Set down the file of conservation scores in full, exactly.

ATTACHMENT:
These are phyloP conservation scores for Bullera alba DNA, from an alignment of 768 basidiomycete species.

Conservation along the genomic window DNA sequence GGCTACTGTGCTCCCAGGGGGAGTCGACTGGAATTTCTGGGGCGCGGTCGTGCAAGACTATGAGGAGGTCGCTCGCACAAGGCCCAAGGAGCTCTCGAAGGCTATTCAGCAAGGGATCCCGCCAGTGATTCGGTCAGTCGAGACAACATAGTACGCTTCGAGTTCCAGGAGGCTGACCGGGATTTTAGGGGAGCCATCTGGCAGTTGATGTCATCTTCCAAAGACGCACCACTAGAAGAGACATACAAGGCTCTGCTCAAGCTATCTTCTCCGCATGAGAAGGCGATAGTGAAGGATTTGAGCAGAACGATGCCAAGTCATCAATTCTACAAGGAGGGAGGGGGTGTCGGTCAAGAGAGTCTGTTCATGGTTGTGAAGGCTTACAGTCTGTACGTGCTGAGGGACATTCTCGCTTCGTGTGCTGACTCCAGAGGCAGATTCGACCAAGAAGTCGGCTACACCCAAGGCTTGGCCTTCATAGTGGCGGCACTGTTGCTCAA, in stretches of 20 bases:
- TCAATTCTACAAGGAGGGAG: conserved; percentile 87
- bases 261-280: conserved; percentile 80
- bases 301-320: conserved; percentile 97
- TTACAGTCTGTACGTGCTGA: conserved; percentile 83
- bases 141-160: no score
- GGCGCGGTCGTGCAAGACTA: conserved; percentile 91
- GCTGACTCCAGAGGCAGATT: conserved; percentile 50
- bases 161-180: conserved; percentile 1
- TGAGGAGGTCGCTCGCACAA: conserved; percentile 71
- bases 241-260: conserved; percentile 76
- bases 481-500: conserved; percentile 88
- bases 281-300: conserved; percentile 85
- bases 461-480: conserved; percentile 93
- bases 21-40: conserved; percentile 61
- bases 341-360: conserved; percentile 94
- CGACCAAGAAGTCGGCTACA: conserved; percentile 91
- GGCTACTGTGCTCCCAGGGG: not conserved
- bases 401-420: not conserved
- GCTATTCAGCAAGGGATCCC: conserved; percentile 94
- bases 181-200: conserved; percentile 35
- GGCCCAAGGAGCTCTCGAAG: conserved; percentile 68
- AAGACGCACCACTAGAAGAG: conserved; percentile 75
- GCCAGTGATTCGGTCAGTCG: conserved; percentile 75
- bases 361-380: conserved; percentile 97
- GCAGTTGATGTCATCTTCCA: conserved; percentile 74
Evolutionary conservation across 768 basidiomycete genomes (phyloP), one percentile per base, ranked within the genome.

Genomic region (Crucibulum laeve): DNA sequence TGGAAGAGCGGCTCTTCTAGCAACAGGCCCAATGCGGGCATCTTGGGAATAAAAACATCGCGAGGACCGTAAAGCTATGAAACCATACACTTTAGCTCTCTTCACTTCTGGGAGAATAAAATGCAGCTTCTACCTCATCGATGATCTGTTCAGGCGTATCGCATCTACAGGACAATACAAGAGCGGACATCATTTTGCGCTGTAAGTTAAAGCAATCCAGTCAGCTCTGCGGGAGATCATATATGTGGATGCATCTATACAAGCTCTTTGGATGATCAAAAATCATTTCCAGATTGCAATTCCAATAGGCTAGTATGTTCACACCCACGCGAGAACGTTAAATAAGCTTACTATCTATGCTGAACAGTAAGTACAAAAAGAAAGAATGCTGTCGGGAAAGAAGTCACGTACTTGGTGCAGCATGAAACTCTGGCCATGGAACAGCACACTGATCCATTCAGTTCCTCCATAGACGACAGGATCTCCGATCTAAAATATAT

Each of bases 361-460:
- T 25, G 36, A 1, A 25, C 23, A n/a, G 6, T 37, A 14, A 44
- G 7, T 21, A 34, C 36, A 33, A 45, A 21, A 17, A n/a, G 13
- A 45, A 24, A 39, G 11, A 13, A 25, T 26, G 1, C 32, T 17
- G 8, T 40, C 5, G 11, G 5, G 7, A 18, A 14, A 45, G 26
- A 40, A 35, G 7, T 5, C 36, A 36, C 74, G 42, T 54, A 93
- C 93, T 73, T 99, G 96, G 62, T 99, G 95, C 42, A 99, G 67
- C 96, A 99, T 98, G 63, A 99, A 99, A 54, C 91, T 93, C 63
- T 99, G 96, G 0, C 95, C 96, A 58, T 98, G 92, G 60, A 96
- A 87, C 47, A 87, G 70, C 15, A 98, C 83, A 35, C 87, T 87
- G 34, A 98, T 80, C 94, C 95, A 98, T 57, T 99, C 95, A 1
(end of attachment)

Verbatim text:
These are phyloP conservation scores for Bullera alba DNA, from an alignment of 768 basidiomycete species.

Conservation along the genomic window DNA sequence GGCTACTGTGCTCCCAGGGGGAGTCGACTGGAATTTCTGGGGCGCGGTCGTGCAAGACTATGAGGAGGTCGCTCGCACAAGGCCCAAGGAGCTCTCGAAGGCTATTCAGCAAGGGATCCCGCCAGTGATTCGGTCAGTCGAGACAACATAGTACGCTTCGAGTTCCAGGAGGCTGACCGGGATTTTAGGGGAGCCATCTGGCAGTTGATGTCATCTTCCAAAGACGCACCACTAGAAGAGACATACAAGGCTCTGCTCAAGCTATCTTCTCCGCATGAGAAGGCGATAGTGAAGGATTTGAGCAGAACGATGCCAAGTCATCAATTCTACAAGGAGGGAGGGGGTGTCGGTCAAGAGAGTCTGTTCATGGTTGTGAAGGCTTACAGTCTGTACGTGCTGAGGGACATTCTCGCTTCGTGTGCTGACTCCAGAGGCAGATTCGACCAAGAAGTCGGCTACACCCAAGGCTTGGCCTTCATAGTGGCGGCACTGTTGCTCAA, in stretches of 20 bases:
- TCAATTCTACAAGGAGGGAG: conserved; percentile 87
- bases 261-280: conserved; percentile 80
- bases 301-320: conserved; percentile 97
- TTACAGTCTGTACGTGCTGA: conserved; percentile 83
- bases 141-160: no score
- GGCGCGGTCGTGCAAGACTA: conserved; percentile 91
- GCTGACTCCAGAGGCAGATT: conserved; percentile 50
- bases 161-180: conserved; percentile 1
- TGAGGAGGTCGCTCGCACAA: conserved; percentile 71
- bases 241-260: conserved; percentile 76
- bases 481-500: conserved; percentile 88
- bases 281-300: conserved; percentile 85
- bases 461-480: conserved; percentile 93
- bases 21-40: conserved; percentile 61
- bases 341-360: conserved; percentile 94
- CGACCAAGAAGTCGGCTACA: conserved; percentile 91
- GGCTACTGTGCTCCCAGGGG: not conserved
- bases 401-420: not conserved
- GCTATTCAGCAAGGGATCCC: conserved; percentile 94
- bases 181-200: conserved; percentile 35
- GGCCCAAGGAGCTCTCGAAG: conserved; percentile 68
- AAGACGCACCACTAGAAGAG: conserved; percentile 75
- GCCAGTGATTCGGTCAGTCG: conserved; percentile 75
- bases 361-380: conserved; percentile 97
- GCAGTTGATGTCATCTTCCA: conserved; percentile 74
Evolutionary conservation across 768 basidiomycete genomes (phyloP), one percentile per base, ranked within the genome.

Genomic region (Crucibulum laeve): DNA sequence TGGAAGAGCGGCTCTTCTAGCAACAGGCCCAATGCGGGCATCTTGGGAATAAAAACATCGCGAGGACCGTAAAGCTATGAAACCATACACTTTAGCTCTCTTCACTTCTGGGAGAATAAAATGCAGCTTCTACCTCATCGATGATCTGTTCAGGCGTATCGCATCTACAGGACAATACAAGAGCGGACATCATTTTGCGCTGTAAGTTAAAGCAATCCAGTCAGCTCTGCGGGAGATCATATATGTGGATGCATCTATACAAGCTCTTTGGATGATCAAAAATCATTTCCAGATTGCAATTCCAATAGGCTAGTATGTTCACACCCACGCGAGAACGTTAAATAAGCTTACTATCTATGCTGAACAGTAAGTACAAAAAGAAAGAATGCTGTCGGGAAAGAAGTCACGTACTTGGTGCAGCATGAAACTCTGGCCATGGAACAGCACACTGATCCATTCAGTTCCTCCATAGACGACAGGATCTCCGATCTAAAATATAT

Each of bases 361-460:
- T 25, G 36, A 1, A 25, C 23, A n/a, G 6, T 37, A 14, A 44
- G 7, T 21, A 34, C 36, A 33, A 45, A 21, A 17, A n/a, G 13
- A 45, A 24, A 39, G 11, A 13, A 25, T 26, G 1, C 32, T 17
- G 8, T 40, C 5, G 11, G 5, G 7, A 18, A 14, A 45, G 26
- A 40, A 35, G 7, T 5, C 36, A 36, C 74, G 42, T 54, A 93
- C 93, T 73, T 99, G 96, G 62, T 99, G 95, C 42, A 99, G 67
- C 96, A 99, T 98, G 63, A 99, A 99, A 54, C 91, T 93, C 63
- T 99, G 96, G 0, C 95, C 96, A 58, T 98, G 92, G 60, A 96
- A 87, C 47, A 87, G 70, C 15, A 98, C 83, A 35, C 87, T 87
- G 34, A 98, T 80, C 94, C 95, A 98, T 57, T 99, C 95, A 1